This has been my first full summer in Michigan, so all of my time not spent teaching or engaged in course prep has been spent on the road, exploring what this state has to offer when temperatures are above freezing. I made a point of visiting as many breweries as I could, to take some tours and soak in as much of the Michigan beer scene as possible before fall hits.
First up was Dark Horse, in Marshall, MI. We arrived to find an ominously darkening sky, but the garrulous tour master (with a poorly sculpted blob-like skull visible on the shelf behind him) soon put us at our ease.
We asked our tour guide what his favorite offering was, and he told us that he particularly enjoyed Sapient Trip, a Belgian style Tripel that’s a dangerously sweet 9.5% ABV. I liked it as much for the taste as for the label, an osteologically appropriate rendering of the Grim Reaper:
Our guided tour of the facilities was the first of the day, and we took the opportunity to interrogate the guide about a number of other aspects of brewery operations. I was particularly curious about the ceramic mugs that adorn the the tap room – they’re clustered so closely together that in some places you can’t even see the actual walls of the buliding. Apparently the regulars at Dark Horse join the brewery mug club by purchasing the beautifully crafted handmade vessels. When we asked the tour guide where they were from he gave us the potter’s business card – a large ceramic token etched with his website on one side, and a tiny skull and cross bones floating over a few pints of beer on the other!
My next stop a few weeks later was in the town of Mt. Pleasant, about halfway up the Mitten. I was making my way to Traverse City for the longest vacation of my summer – a staggering 2 and 1/2 days. I’d decided to make a brief detour to central Michigan because there’s a beer called Train Wreck I’ve always enjoyed when down south, and I wanted to take a gander at the brewery that produced it.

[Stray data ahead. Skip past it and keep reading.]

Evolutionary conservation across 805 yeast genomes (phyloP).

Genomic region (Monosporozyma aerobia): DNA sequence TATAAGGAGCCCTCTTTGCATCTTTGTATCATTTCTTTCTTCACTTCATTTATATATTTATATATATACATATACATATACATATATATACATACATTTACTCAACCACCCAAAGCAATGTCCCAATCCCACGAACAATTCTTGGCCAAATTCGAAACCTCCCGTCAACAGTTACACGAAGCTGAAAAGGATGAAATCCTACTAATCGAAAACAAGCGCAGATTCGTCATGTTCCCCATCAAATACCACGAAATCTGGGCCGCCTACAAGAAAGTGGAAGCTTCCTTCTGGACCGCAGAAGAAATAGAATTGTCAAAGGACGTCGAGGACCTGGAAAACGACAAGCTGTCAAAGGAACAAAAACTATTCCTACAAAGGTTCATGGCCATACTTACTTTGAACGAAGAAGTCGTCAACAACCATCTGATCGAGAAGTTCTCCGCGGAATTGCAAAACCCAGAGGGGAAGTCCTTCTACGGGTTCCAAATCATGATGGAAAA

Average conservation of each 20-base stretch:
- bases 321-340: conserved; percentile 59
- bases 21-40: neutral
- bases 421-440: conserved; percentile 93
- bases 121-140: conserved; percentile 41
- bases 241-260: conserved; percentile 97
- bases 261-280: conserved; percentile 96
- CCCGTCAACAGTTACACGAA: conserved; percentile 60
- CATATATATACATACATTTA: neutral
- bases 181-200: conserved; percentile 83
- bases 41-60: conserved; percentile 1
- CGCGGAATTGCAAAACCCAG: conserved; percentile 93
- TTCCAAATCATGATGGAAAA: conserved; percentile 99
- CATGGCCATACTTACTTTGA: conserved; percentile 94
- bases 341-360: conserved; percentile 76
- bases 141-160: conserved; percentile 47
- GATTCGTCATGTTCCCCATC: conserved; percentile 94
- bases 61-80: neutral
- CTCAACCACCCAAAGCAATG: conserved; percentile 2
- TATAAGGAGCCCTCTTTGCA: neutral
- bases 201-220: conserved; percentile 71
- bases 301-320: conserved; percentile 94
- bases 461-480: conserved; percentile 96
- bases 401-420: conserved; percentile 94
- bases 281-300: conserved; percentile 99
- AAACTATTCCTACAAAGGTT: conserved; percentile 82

Mountain Town Brewing Co. was a lot of fun – there are always two bartenders staffing the bar, and when business wanes they’ll take you back into the brewery itself to give you a brief tour. They’ve also come up with an innovative solution to the problem of indecisive drinkers. If you don’t know what you want, there’s a gameshow style wheel that the staff will spin to choose a beer for you! In addition to their creativity and friendliness, I have to give them props for the amorphously osteologically-themed logo that decorates their signature beer. I don’t know what kind of long bones these are, but hey, at least they’re bones?
The staff and tour guide were personable and engaging, their kitchen made sandwiches that substituted waffles for bread, and TWO of their beers had osteology themed labels. The first, Dead Kettle, was one of their IPAs:
The second, Spinal Tapper, is one of their slightly higher ABV offerings. I love the label because in addition to including the sacrum, the artist faithfully added in some lumbar lordosis and thoracic kyphosis to capture the curvature of the human spine.
Did I mention they also have a cherry pie beer and a porter made from smoked pig bones? What with the hints of osteology popping up repeatedly and lots of excellent beer, I was quite a happy bioarchaeologist.
I hope you all have had the chance to pursue some similarly excellent adventures in whatever part of the world you’re spending your summer!
Image Credits: Sapient Trip Ale label from beerpulse.com, here. Dead Kettle label from beerpulse.com, here.